A COLD CASE

Word on the street was Louie “No Nose” Lombardo was sprung from the slammer. His early release spelled big trouble; besides seeking revenge, Louie heard his sworn enemy Tony “The Cutter” Tedesco had been sniffing around his wife. 

Louie and Tony weren’t always enemies. In fact when they were kids they were inseparable. They would ride their bikes down to the empty lot where they’d scrounge around for discarded cigarette butts with just enough left for a couple of drags. They played stickball in the street with a broom handle and a Spaldeen. During the summer they’d hitchhike to Orchard Beach and sneak in through an opening in the fence. 

One day around Christmas Louie got caught in Woolworth’s trying to shoplift an angel ornament for his mother. When the store manager realized Louie’s father was held in high regard by the members of La Cosa Nostra, he looked the other way. And he let Louie keep the ornament saying “He didn’t want any trouble”. 

Tony’s father was a mortician for the Sisto Funeral Home and you better believe he knew where the bodies were buried. He wasn’t called “The Undertaker” for nothing. Sometimes the boys would sneak in after a wake to check the big sofa cushion for loose change. 

Louie’s father was the manager of Luca’s Ristorante, a well-known mob hangout. Luca Lombardo knew what side his bread was buttered on; syndicate bosses like Rocco “TNT” Randazzo and their soldiers were all welcome at Luca’s. 

For the first 19 years of their lives nothing or no one could come between Louie and Tony – that is until Rocco brought his  daughter Rosanna to the restaurant. Rosanna was a vixen – long chestnut hair, flawless bronze skin, emerald green eyes and a body that could melt the mozzarella right off your pizza.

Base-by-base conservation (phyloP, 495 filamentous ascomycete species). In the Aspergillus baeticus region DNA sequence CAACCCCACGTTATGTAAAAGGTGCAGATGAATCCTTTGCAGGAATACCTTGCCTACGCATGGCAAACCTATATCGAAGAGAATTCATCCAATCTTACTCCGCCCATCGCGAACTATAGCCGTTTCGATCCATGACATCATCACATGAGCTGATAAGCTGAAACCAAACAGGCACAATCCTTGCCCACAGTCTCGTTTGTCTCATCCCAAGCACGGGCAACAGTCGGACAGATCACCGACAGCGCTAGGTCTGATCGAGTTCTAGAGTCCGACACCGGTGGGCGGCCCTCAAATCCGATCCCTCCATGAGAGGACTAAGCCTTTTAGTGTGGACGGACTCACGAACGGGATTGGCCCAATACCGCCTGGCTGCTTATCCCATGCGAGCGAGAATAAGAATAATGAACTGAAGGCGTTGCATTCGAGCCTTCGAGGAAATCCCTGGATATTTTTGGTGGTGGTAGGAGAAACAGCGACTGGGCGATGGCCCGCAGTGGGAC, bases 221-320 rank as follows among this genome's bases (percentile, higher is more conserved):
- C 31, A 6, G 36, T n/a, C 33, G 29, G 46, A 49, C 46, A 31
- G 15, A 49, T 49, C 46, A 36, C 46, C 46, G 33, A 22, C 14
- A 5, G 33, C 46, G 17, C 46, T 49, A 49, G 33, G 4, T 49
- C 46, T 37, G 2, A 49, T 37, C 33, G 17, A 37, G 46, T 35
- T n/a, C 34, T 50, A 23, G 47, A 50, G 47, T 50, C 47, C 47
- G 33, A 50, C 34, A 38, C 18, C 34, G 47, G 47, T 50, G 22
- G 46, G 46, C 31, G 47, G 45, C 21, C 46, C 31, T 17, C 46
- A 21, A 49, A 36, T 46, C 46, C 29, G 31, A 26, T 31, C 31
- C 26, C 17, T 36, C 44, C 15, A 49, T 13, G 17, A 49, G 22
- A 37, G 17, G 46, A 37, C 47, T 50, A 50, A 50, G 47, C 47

Rosanna was a real tease and Tony and Louie fell hard. She hooked up with both, enjoying the game of pitting them against each other, watching their animosity grow like rival nations. After stringing them along for over a year, Rosanna chose Louie. He hungrily kissed his future bride’s mouth as Tony glared at them. 

Rocco gave the couple his blessing along with an extravagant wedding, a lavish honeymoon to Italy and a beautiful house. It wasn’t long before Rocco brought Louie into the family “business”. A year later Rosanna had a baby and Tony was invited to the christening party. Louie paraded Rosanna around the room on his arm like a trophy while Rocco proudly displayed his first grandson. Tony lost it. He and Louie starting fighting. Pushing and shoving led to punches, then the switchblades came out. Suddenly Tony’s brother Angelo lunged at Rocco and Louie intervened, fatally stabbing Angelo. Tony whirled, slicing off most of Louie’s nose. 

At his trial Louie was charged with manslaughter and sent up the river to Dannemora. Rocco told Louie to sit tight; he’d take care of everything. He called in some favors, greased a few palms and reminded the Governor about his sex scandal that Rocco made disappear. It worked and Louie was pardoned and released. Rocco was indebted to Louie for saving his life. “Whatever you want I’ll make it happen” Rocco pledged. Louie whispered in his ear and Rocco replied “Consider it done.” 

Two weeks later Louie was staring at a portrait of Tony next to his closed casket at Sisto Funeral Home. The photo of his one-time best friend had to suffice; after being blown to bits by a car bomb there was nothing left of Tony to look at.  

The police have no leads. 

NAR © 2020

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